Chemical Compatibility & Resistance
Gasket Material Chemical Compatibility & Resistance
Choosing the correct gasket material for your application is critical, especially in an environment where you may be sealing against aggressive chemicals (e.g strong acids or alkalis). In this situation, you will want to know which chemicals are present; making sure that you are using a gasket with the right chemical resistance or compatibility.
The purpose of this article is to give some general information about the chemical resistance of gasket materials, particularly in rubbers.
This article covers: Some of the rubber gasket materials with the best chemical resistance. | How to make sure that pipe or flange gaskets are chemically resistant. | The best materials to seal against common chemicals | Why it’s best to work with a specialist or expert when specifying your gasket or material.
When designing a gasket or seal, chemical resistance is one of the most important steps to consider. For more information on compatibility with specific chemicals please see our chemical compatibility charts.
Rubber Gasket Chemical Compatibility
Nitrile (NBR) Gasket Chemical Resistance
Nitrile (or NBR) rubber is used with fuels and oils. It has very good resistance to these substances, and is able to seal when fluctuations of temperature are present. Nitrile is generally used in automotive and machine environments, or anywhere that fuel and oil are commonly used. Like other rubbers nitrile comes in different grades. A quality Nitrile specification can be fully submerged in oil and maintain good resistance, and will not swell in reaction to the oil but care must be taken with certain additives and biofuels. A common use of nitrile is as a binder to be mixed with aramid fibres (non-asbestos jointing): together they create a strong heat resistant gasket material that is also very durable in a fuel and oil environment. Where there is burning fuel there is often excessive heat in such environments non-asbestos jointing provides an excellent gasket material.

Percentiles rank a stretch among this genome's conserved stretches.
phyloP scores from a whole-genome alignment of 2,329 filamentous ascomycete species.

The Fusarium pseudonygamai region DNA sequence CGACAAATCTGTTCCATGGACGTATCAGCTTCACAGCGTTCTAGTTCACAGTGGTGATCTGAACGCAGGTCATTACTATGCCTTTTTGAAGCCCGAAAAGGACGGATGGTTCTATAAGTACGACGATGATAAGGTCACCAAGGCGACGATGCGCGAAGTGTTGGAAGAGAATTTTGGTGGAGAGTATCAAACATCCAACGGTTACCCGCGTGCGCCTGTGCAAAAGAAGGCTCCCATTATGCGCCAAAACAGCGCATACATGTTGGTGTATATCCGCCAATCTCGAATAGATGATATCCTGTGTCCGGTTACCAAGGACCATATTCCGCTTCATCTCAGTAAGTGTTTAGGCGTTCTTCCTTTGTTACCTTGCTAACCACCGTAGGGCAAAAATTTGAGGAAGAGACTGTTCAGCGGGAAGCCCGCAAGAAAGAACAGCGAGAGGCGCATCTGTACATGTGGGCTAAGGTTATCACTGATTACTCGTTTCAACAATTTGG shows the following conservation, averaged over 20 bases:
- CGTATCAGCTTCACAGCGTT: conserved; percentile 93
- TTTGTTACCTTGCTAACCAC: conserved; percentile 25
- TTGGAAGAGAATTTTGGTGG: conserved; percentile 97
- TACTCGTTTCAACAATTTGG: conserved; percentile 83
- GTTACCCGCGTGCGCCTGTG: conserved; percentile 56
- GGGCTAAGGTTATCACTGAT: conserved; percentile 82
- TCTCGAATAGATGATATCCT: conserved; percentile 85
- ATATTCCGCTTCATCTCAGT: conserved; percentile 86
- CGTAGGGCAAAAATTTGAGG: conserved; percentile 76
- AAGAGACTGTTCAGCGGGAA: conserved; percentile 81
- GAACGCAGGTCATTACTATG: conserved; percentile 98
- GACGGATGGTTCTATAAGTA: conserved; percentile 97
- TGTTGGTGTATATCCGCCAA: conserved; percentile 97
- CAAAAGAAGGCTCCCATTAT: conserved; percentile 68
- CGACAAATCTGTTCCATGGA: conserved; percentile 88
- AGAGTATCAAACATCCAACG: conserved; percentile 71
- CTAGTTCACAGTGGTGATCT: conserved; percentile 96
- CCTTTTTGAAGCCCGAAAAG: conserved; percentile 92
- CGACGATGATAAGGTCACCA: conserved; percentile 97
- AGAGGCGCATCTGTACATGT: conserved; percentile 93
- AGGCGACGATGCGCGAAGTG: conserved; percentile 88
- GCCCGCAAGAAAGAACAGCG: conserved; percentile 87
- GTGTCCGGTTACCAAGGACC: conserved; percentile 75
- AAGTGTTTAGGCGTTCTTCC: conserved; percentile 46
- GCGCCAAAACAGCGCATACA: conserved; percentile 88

EPDM Gasket Chemical Resistance
EPDM has good resistance to nitrogen, potassium and sodium. Due to its low taint and taste, and excellent UV resistance, it is often used in water-based external environments. Any water pipe applications that has high volumes of sodium, or nitrogen, are commonly sealed using EPDM. If heat is an added factor a non-asbestos jointing with an EPDM rubber binder and aramid fibre blend gives an excellent seal against both the chemicals and the heat that the material will be subjected too.
Viton Gasket Chemical Resistance